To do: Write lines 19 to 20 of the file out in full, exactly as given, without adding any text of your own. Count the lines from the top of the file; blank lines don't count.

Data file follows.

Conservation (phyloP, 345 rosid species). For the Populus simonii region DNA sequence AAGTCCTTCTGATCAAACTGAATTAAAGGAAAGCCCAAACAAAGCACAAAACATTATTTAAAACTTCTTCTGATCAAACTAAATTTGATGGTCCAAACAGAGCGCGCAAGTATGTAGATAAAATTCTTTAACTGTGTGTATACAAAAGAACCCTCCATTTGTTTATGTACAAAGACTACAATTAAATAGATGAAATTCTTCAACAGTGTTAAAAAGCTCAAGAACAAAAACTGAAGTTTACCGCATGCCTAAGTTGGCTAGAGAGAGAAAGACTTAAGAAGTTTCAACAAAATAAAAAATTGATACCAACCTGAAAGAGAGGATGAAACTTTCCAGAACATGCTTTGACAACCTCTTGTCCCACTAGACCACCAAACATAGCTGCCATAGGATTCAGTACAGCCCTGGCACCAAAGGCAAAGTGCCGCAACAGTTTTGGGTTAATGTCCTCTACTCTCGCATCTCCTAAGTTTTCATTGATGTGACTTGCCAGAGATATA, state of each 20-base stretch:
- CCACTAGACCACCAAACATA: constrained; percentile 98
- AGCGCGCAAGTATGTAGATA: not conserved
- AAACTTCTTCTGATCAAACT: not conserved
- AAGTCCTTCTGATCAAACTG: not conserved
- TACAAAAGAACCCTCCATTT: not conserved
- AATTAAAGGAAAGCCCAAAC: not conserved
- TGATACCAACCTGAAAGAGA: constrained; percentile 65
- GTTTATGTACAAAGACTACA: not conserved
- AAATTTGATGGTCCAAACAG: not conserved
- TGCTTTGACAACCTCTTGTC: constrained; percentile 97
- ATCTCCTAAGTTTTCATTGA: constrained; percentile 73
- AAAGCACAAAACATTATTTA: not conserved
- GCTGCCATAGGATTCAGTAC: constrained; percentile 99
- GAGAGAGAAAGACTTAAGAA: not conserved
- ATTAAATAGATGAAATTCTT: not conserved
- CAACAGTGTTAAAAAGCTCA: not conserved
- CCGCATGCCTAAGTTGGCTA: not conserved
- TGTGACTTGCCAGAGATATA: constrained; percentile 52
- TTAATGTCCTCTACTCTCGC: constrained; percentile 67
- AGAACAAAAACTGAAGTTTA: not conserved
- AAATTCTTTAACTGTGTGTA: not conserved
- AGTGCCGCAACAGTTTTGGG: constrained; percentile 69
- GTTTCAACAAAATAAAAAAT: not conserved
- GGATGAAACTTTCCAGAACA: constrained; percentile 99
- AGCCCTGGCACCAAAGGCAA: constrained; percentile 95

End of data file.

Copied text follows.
- TGTGACTTGCCAGAGATATA: constrained; percentile 52
- TTAATGTCCTCTACTCTCGC: constrained; percentile 67